[LC++]enum, #define, const, static const, or member const???

Jack Lloyd lloyd at acm.jhu.edu
Tue Apr 2 16:51:29 UTC 2002

On Thu, 28 Mar 2002, Mark Phillips wrote:

> I want to define a certain class type.  Objects of this
> type will have an attribute called "kind", indicating what
> kind of object it is.  There will be a finite collection of
> different kinds of object.

> You could do
> #define EMPTY 0
> #define CAT 1
> #define DOG 2
> Or alternatively you could do
> enum kindTy {
>    emptyKind, catKind, dogKind
> };
> Or you could do
> int const emptyKind = 0;
> int const catKind = 1;
> int const dogKind = 2;

Of these three, I would do enum first, #define next, last is const (or
static const). enum makes the most sense, in my opinion.

> Or you could embed these inside the class definition.  But
> would you access them like:
>    if (kind == myClassTy::catKind)
> or would you access them like:
>    if (kind == myClass.catKind)
> also I notice that the "npos" member of the standard string class is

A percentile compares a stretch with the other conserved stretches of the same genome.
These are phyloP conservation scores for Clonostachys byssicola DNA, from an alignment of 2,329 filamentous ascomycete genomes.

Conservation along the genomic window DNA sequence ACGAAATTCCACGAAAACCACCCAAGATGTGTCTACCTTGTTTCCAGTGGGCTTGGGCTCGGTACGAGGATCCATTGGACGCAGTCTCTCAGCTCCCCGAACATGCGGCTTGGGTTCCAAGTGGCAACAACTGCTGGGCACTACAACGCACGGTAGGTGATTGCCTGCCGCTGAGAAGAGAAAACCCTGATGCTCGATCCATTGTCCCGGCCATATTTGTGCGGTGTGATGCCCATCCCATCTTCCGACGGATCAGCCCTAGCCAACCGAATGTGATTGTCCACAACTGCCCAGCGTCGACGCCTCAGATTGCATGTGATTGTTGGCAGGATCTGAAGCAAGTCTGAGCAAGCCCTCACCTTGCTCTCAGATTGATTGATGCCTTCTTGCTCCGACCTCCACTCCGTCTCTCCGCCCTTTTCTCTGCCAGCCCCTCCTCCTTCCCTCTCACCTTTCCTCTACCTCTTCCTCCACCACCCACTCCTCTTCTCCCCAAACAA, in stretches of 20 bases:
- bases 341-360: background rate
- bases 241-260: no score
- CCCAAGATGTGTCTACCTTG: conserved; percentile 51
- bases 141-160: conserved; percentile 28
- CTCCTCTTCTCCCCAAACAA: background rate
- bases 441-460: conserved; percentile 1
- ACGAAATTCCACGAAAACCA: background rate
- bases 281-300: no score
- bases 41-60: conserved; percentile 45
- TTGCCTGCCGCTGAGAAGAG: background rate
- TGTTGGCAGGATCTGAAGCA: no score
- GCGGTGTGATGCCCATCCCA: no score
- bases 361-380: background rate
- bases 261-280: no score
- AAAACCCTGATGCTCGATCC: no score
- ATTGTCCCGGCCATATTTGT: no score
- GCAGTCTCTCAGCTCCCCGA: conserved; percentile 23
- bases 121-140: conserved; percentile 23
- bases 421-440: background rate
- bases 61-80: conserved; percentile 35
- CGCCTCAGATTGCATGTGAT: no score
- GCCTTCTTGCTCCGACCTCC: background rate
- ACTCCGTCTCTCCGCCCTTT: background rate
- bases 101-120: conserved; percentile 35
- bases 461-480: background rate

> a "static" const.  Should I be using static???

How about:

else if(is_dog(kind))

etc, so you don't have to see how the types are implemented in code using
these objects, just the code implementing the object and these functions.
Another level of abstraction, etc, etc.

> So as you can see, there are a miriad of different ways I could do this.
> Can anyone give some guidance about which is best?  Or failing this, the
> advantages and disadvantages of the different methods?

#define doesn't make sense unless you need to do type resolution at compile
time (not needed). static const and enum are about equivalent, but enums
are a little bit cleaner, IMHO.

Using objects and inheritence may be a cleaner way of representing this,
depending on what these objects will eventually be.

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